Friday, 24 October 2014

Ghost Stories For Hallowe'en

At this time of year a lot of people develop a sudden interest in supernatural fiction. The few parts of the internet that aren't full of porn, conspiracy theories, and cats are full of lists. Lists like this one: 'Five Must-Read Ghost Stories for Hallowe'en'.

Oliver Tearle has a book to plug, as is the norm with such things, but his list is a decent one. His starting point is the late-Victorian 'shift from what Virginia Woolf called "the blood-stained sea captains, the white horses, the headless ladies of dark lanes and windy commons" towards newer, more ambiguous and more unsettling, types of ghost.




Hmm. It's nice to see William Hope Hodgson getting a mention, but I'm not sure if he represents a shift toward a more subtle, ambiguous approach to the ghostly. His inclusion is a classic example of academic over-egging the pudding with a writer whose work doesn't support his thesis. Much as I admire Hodgson's work, if you're looking for subtlety you won't find it in his Carnacki tales. They are rather too literal in their approach to the occult for my liking. (If you're looking for an unreliable narrator, The House on the Borderland is far better, but of course it is horror/sci-fi, not ghostly as such. And it's a novel.)

Then there's Henry James. I've never read 'The Friends of the Friends', or if I have I can't remember. Henry James is too long-winded to be an effective ghost story author. By the time I have hacked my way through the undergrowth to actually reach the point of one of his tales, I am far too aware that I am reading a literary construct. It is, I think, almost impossible to enjoy a ghost story if you are constantly being reminded that it is artificial. And yes, I acknowledge that 'The Turn of the Screw' inspired a great film, but imagine if the movie that taken as long to get to the point as old Henry did.

Tearle's other choices are Le Fanu's 'Green Tea', Stevenson's 'Markheim', and Onions' 'The Beckoning Fair One'. These are unexceptionable, though Onions is prone to Henry James syndrome - he reminds me too often of how literary he is trying to be. The art is to conceal the art, rather than flashing one's creative credential at the reader.

But what would I recommend for the uninitiated? What five ghost stories should someone read to get a sense of the diversity, playfulness and depth of the genre? 7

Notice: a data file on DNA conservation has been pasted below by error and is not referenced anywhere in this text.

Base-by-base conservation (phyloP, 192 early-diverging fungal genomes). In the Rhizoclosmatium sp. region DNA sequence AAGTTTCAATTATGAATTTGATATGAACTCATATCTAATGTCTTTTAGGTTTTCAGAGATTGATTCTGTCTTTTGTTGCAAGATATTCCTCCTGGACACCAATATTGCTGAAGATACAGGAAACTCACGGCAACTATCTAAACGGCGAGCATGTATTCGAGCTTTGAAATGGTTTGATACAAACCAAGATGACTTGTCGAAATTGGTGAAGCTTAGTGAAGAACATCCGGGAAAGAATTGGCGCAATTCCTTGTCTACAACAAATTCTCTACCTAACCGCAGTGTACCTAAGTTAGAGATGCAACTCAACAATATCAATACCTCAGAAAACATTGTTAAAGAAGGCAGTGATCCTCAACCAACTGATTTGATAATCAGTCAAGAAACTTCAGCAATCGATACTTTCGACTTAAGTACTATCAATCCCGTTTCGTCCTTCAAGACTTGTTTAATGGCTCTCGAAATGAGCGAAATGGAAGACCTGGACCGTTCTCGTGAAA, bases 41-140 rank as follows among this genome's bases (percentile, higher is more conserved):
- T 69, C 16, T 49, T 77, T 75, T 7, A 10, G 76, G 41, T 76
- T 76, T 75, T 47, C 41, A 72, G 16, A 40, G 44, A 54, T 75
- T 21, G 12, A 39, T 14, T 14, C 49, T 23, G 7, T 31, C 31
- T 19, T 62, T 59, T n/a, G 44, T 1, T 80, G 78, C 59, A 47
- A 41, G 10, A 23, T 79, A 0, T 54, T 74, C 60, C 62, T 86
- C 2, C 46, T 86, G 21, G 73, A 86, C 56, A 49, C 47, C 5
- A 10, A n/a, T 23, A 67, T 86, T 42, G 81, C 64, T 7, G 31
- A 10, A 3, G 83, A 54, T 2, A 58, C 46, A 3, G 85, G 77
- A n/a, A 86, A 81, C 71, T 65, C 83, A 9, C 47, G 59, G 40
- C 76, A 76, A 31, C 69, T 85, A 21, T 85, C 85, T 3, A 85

'The Middle Toe of the Right Foot' - Ambrose Bierce. There is nothing inherently British about the ghost story, and this tale of a haunted house is one of the best American examples of the form. As usual with Bierce there's a cynical tone, but that doesn't undercut the idea of supernatural vengeance.

MRJames1900.jpg

'Lost Hearts' - M.R. James. While this early tale contains several Jamesian ingredients - garrulous servants, a sinister scholar, warning dreams - this is one of his darker creations, and might help dispel any notions that the ghost story is inherently cosy.



'The Fifteenth Green' by Margery Lawrence (collected in Nights of the Round Table). A story about a dispute over an extension to a golf course could not, on the face of it, be more banal. But Lawrence - who wrote detective fiction as well as excellent ghost stories - creates a sense of mystery and impending doom as her very modern (i.e. inter-war) characters are confronted by a timeless, evil force.

Robert Aickman 7.jpg

'The School Friend' - Robert Aickman. Whether Bafflin' Bob wrote 'proper' ghost stories or not, there's certainly a ghost in this one. His work provides the quintessential example of fiction that doesn't conform to standard commercial expectations of what supernatural fiction should be, yet succeeds in achieving the effect of a good ghost story - confusion over what is, or could be, real.



'The Companion' - Ramsey Campbell. The ghost story is not an historical curiosity - it is still alive and as well as can be expected. Ramsey Campbell is arguably the greatest living horror writer and has certainly produced some of the most original modern ghostly fictions. While he regards 'The Companion' as a clumsy tale, it is also powerful and memorable - genuinely the stuff of nightmare.